What’s obvious to me is not that there’s a gender-bias problem here.  It’s not even obvious that the complainer is troubled by being asked to do the bottle-swap.  What’s obvious to me is, “Really?  You’re threatening to take this up the chain of command, and even to a government oversight body designated to punish sexism in the workplace?”  And from there, what’s obvious to me is, “I can’t believe it. That’s crazy.”  And then, most importantly, I arrive at the obvious question, “What’s really going on here?”

Therefore, what I posted on this HR forum in response to the query that had others re-plumbing their offices was:

Ask [him] for a sit down. Once there, tell him that you’re committed to resolving the issue. “But before we talk about the water bottles, I’d really love to know how things are going for you here in general. Are there any aspects of your job and your time here that you particularly love? Other than the water, what other problems or complaints do you have? What do you complain about to your wife/friends when you go home?

“Are we using you to your full potential? What responsibilities would you like to be taking on in the next year or two?”

Chances are, if he’s complaining about changing the water, the real issue is something else. Probably, he thinks his strengths are under-utilized.  Likely, he thinks he’s not appreciated for the expertise he brings to the table and which he would like to have recognized.   Perhaps his work flow is being interrupted.

After having THAT conversation, say something like, “Boy, that water bottle sure is heavy for me. I don’t blame you for not wanting the strain of lifting it.” Then ask what he would like to see happen with respect to the water bottle. Chances are, he’ll say, “You know, I’ve been thinking about it, and I don’t mind that much. Nevermind.”

To go straight to mitigating the complaint misses the very real problem that this employee has made evident. Sooner or later, he’ll be back, complaining of a new symptom of the very same underlying problem.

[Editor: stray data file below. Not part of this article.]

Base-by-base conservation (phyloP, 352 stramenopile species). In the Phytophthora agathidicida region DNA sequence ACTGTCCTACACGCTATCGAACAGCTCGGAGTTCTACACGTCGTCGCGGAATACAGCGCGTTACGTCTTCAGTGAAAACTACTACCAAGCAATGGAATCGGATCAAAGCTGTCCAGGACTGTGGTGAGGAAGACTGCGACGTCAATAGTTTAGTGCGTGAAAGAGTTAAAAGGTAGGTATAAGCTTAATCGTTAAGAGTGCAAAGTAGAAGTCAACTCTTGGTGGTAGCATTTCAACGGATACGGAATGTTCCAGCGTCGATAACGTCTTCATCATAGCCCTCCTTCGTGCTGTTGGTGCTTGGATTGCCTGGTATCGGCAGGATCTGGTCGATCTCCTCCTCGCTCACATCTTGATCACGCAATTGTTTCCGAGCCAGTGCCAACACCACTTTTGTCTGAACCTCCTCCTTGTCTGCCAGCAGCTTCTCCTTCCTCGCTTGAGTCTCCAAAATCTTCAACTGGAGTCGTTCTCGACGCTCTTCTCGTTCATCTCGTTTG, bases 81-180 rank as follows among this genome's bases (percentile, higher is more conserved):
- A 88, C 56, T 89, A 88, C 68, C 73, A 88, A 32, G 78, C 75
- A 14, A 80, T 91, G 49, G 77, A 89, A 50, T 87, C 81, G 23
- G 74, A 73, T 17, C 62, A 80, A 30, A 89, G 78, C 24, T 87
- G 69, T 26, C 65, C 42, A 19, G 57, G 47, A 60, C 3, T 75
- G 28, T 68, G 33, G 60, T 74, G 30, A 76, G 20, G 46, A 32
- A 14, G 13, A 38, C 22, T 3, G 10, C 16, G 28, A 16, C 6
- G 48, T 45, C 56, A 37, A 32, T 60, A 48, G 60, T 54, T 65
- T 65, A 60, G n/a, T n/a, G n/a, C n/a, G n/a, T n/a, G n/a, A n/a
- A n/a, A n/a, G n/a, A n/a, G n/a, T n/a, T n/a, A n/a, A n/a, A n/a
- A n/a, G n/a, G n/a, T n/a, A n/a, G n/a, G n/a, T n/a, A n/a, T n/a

You can avoid a law suit that way, but you won’t improve morale, improve teamwork, improve communication, retain valuable employees, or begin to flush out toxic ones and set the stage to let them go.

Following the counsel of the HR pros who advise going straight to addressing the complaint itself, you put out a fire, but you leave the embers smoldering.

There is clearly a genuine and impactful problem here that will affect the employee’s contribution to the company.  And it is not the bottle-swap complaint he came forward with. If the problem underlying the complaint is ignored, the cost to the company will be great.  Not only will his performance suffer, but because of the contagiousness of discontent, everyone’s performance will suffer.

There’s one more matter to look at with respect to this complaint—dividing labor according to ability, facility, and brilliance.  Organizations that give tasks to the people best suited to completing them efficiently and well, while developing everyone’s skills and talents to increase capabilities and capacity, far outpace organizations where it is demanded that equal work means identical work.  In an office where I was the man who changed the water jug, the five women I worked with could have done it (indeed did when I was on vacation). In this case, I was the strongest, and my coworkers preferred to have me do it. I could do it in less than half the time with significantly less risk of damage to the equipment and less risk of injury. And of course, I didn’t mind.  Here again is that principle, Be Obvious.  When it comes to a brief but strenuous task, the person for whom it will be briefest and least strenuous is the obvious choice, regardless of gender.

Improv training, and the employment of improv principles allows HR pros and managers to address the surface issues that arise by delving into the real problems underneath.  And, by extension, they can elevate the work efforts and work products of their people, not by putting bandages on deep wounds, but by fostering health.